Tuesday, March 26, 2013


The tugboat Montevideo gently pulled us out of our berth at the port of Montevideo, Uruguay, today. It is a busy port with massive cranes loading cargo ships and the smell of manure filling the air as live cattle are loaded onto ships.

Tugboat pushing R/V Knorr out of its berth and toward the
South Atlantic (Winnifred Johnson, WHOI)
This port is the entry and exit for goods going to and from Uruguay, Paraguay, parts of Brazil, and Argentina. As we wait for our turn to leave the port ,a tugboat pulls a cargo ship, many times the size of the Knorr out of its berthing place. The port is located in the mouth of the Rio de la Plata and the water is full of mud and silt. On the horizon there is a barely visible streak of blue that shows where the river and the ocean meet.

We will be working on the R/V Knorr  for the next 45 days. Our most southerly samples will come from a latitude of 38S. We will then travel north along the western Atlantic, crossing the equator and disembarking in Bridgetown, Barbados (13.2N). This journey will take us from temperate latitudes through the tropics, sampling more nutrient-rich water in the south and entering low-nutrient water as we move north, while also crossing the Amazon River plume. There will be a variety of sampling to look at microbial life and chemistry of this part of the Atlantic Ocean. We will also be sampling for everything from viruses to phytoplankton and chemical analyses ranging from broad snapshots of the small organic molecules present to identify of individual lipids.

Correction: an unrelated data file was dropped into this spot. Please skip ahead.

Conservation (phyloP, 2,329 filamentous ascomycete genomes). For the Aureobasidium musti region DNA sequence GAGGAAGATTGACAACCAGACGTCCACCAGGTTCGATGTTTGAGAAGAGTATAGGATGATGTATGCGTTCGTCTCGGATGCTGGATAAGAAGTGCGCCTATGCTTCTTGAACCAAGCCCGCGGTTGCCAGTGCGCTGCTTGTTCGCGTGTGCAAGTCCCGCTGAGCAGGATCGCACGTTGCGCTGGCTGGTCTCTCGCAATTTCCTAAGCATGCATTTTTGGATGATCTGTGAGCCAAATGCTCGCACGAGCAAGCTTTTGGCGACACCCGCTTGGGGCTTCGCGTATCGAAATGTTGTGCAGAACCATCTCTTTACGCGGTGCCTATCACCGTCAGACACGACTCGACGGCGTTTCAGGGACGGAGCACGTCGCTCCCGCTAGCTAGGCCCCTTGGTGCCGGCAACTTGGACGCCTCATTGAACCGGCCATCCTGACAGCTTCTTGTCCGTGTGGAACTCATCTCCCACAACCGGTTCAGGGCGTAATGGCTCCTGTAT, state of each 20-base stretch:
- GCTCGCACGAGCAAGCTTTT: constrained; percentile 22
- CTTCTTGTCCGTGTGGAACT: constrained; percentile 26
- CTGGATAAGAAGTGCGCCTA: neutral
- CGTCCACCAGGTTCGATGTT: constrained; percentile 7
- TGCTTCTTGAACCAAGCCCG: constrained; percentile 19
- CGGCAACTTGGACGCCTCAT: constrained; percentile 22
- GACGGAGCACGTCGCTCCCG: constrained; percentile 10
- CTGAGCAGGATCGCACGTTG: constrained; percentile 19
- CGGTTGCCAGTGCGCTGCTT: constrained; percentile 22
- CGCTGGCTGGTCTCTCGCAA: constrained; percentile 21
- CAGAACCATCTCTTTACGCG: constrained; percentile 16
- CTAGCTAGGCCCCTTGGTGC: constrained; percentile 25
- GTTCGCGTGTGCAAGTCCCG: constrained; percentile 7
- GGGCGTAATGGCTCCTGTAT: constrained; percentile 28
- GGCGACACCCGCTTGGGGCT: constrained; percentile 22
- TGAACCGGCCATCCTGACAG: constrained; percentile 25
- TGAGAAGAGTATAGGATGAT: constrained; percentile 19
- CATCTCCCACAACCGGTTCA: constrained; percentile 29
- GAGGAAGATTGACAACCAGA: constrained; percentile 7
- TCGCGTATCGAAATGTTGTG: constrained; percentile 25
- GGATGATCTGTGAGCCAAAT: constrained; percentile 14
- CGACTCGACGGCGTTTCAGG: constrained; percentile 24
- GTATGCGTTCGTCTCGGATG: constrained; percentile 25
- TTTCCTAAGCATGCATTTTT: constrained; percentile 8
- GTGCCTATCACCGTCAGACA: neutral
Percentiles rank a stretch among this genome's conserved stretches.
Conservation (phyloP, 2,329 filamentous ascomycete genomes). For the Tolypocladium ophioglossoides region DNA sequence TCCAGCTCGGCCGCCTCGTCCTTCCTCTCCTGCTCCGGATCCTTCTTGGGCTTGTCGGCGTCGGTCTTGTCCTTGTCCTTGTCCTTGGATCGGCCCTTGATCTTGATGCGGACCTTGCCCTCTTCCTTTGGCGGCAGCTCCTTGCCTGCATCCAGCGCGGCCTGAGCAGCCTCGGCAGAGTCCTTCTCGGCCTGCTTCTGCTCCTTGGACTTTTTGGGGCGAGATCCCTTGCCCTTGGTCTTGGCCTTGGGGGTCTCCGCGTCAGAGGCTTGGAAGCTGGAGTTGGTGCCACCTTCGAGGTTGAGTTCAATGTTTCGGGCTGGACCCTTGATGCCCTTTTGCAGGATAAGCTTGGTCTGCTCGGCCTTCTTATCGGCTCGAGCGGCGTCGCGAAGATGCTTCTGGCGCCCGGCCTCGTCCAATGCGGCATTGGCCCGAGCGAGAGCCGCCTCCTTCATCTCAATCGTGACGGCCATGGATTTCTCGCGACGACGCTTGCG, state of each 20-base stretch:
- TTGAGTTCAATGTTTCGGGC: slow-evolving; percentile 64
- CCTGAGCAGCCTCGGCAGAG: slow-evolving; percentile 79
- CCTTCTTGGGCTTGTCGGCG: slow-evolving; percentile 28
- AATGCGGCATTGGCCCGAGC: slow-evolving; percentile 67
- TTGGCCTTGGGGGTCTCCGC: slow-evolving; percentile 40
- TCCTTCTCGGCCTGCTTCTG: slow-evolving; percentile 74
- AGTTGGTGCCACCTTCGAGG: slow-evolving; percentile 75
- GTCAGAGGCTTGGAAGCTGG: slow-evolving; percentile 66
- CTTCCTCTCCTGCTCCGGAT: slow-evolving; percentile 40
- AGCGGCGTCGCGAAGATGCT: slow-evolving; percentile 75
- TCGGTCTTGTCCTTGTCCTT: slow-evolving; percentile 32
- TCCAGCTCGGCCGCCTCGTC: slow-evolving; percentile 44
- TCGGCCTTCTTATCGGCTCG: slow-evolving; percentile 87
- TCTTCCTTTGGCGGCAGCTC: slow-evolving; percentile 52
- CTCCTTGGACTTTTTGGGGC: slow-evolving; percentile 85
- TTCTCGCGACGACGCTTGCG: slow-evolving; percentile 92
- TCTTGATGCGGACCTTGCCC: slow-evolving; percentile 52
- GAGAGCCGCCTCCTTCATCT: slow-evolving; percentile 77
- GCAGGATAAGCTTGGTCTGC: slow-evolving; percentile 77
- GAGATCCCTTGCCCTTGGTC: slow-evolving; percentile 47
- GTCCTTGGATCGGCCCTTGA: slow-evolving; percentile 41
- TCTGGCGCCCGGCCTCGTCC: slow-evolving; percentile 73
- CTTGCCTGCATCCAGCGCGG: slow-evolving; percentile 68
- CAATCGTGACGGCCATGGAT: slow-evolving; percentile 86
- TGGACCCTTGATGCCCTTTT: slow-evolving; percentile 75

A cattleship loading as Knorr leaves the Port of Montevideo
(Winnifred Johnson, WHOI)

The cruise track is being dictated by the presence of north Atlantic deep water. This is water that is cold and salty, which makes it dense and causes it to sink down to around 3000-4000 meters in the North Atlantic near Greenland. This body of water then travels down the western Atlantic, transporting any matter that is associated with it. This is part of a deep ocean transport system that results in carbon and nutrients eventually being moved all the way into the North Pacific.

Radiocarbon dating shows us that some of this material is thousands of years old. Part of the goal of this cruise is to understand how the organic matter that is being transported along this route changes and the processes that are transforming it.

Over the coming weeks we’ll be uploading videos and blog posts highlighting all of the diverse work occurring on this cruise.

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